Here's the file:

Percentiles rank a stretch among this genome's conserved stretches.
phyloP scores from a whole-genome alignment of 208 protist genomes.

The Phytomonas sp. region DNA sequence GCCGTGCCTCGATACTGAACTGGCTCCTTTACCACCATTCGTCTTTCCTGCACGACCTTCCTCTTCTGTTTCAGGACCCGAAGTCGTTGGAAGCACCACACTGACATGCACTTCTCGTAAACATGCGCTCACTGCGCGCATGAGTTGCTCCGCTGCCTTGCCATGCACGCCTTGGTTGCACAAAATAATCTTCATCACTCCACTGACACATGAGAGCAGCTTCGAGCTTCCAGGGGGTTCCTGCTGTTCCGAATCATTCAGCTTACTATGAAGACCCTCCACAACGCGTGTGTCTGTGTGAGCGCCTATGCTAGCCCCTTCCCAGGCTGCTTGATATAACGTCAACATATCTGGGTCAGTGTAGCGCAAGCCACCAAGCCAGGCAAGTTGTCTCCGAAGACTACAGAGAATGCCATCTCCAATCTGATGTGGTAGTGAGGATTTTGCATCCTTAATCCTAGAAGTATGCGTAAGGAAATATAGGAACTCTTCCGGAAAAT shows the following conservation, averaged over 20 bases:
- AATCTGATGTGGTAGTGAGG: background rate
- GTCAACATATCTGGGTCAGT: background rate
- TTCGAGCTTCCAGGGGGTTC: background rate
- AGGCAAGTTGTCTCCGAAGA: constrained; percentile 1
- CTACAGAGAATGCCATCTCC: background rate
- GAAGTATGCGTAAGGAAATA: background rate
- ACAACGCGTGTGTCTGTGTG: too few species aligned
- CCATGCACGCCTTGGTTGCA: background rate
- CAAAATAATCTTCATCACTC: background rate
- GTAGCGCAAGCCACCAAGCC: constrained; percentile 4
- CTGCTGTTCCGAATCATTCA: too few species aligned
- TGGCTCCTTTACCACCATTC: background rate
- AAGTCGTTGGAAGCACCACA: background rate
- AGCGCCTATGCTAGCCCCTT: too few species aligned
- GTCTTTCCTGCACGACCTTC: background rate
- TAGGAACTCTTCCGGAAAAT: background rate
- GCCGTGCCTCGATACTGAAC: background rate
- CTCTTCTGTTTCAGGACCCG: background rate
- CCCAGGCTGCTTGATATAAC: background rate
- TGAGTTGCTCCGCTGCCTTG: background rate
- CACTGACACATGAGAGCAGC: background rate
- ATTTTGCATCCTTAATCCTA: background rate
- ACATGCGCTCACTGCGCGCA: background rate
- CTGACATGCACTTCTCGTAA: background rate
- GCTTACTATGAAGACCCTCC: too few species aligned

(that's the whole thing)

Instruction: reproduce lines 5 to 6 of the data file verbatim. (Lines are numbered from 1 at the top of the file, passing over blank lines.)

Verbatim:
- GTCAACATATCTGGGTCAGT: background rate
- TTCGAGCTTCCAGGGGGTTC: background rate